Jimmy Chin is one of the best mountain climbers alive. He knows fear. And how to manage it: The full quote, from Outside magazine 19 October 2015: Fear is always there, it’s a survival instinct. You just need to know how to manage it. It’s about sorting out perceived risk from real risk, and then being as rational as possible with what’s left. Am I in control of the situation? Do I possess the skills and capabilities to succeed? If you answer yes to these kinds of questions, go. But if you answer no, have the guts to turn around. Don’t … Continue reading Jimmy Chin on managing fear
“The best thing you learn when flying in Alaska is when to say ‘no.’ When I started, the owner told me that she doesn’t pay us to fly; she pays us to turn around. If you’re smart, that sticks with you.” Patrick Dugan K2 bush pilot and Extra 300 aerobatic competitor Quoted in the March 2017 edition of EAA’s Sport Aviation magazine.
My 5-yr-old son will ask why? Then ask why again. Why? Why? Why? As pilots we should ask ourselves what if that doesn’t work? And then what if that doesn’t work. What if? What if? Don’t box yourself in. Always have an out. Preferably a flexible changeable out. Quote by Derek Sivers in the 2016 book Tools of Titans.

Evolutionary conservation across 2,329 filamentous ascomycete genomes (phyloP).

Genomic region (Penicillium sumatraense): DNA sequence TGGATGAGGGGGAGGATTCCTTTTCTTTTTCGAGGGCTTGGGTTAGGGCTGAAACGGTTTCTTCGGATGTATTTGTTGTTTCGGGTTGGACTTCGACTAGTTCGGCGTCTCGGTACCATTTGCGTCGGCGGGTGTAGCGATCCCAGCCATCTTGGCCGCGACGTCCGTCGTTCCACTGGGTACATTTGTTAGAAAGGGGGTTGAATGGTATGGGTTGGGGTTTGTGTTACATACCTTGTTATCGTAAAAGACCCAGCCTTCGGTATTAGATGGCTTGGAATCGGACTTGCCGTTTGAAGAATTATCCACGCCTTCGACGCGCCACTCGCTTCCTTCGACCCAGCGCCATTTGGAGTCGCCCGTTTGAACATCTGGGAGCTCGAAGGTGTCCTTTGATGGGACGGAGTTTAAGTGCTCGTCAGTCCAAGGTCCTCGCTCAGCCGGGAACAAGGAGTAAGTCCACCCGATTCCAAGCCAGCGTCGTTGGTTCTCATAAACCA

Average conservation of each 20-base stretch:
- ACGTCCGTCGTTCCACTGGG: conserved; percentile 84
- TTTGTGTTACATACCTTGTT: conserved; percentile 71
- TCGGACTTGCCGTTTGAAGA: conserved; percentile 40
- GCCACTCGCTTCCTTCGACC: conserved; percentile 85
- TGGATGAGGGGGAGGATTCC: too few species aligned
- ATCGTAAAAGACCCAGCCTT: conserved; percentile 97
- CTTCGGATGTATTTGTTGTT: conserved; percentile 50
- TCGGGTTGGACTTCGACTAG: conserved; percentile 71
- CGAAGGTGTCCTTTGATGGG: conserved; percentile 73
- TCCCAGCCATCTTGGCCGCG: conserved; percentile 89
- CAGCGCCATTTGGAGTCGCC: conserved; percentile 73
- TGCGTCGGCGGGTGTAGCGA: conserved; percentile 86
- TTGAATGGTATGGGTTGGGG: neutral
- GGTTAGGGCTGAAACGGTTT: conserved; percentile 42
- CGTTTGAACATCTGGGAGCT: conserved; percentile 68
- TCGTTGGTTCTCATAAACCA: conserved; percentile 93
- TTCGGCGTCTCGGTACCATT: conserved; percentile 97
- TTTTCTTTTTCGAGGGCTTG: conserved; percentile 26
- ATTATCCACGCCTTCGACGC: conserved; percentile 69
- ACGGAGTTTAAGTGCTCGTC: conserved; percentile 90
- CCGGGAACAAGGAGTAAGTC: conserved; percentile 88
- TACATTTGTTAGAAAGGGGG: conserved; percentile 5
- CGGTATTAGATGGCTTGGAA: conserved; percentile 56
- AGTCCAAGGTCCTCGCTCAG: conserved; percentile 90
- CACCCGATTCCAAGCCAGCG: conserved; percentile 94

American Airlines Flight 383, a Boeing 767, during takeoff roll from ORD suffered an uncontained catastrophic failure of their starboard engine yesterday. Just like the sim. Except in the sim you don’t have 161 passengers, the wing doesn’t melt, and people don’t make meme’s from your super cool pilot picture:
Former NASA chief astronaut and USAF test pilot Charlie Precourt has a good article in the July edition of EAA’s Sport Aviation magazine. It’s on the normalization of deviance. That’s something we learnt about from studying the Space Shuttle accidents. And something we can apply every time we go flying. Listen to your plane. Don’t let standards slip. Don’t normalize deviance. (Picture is damaged TPS tiles on the Space Shuttle Endeavor, NASA S118-E-06229)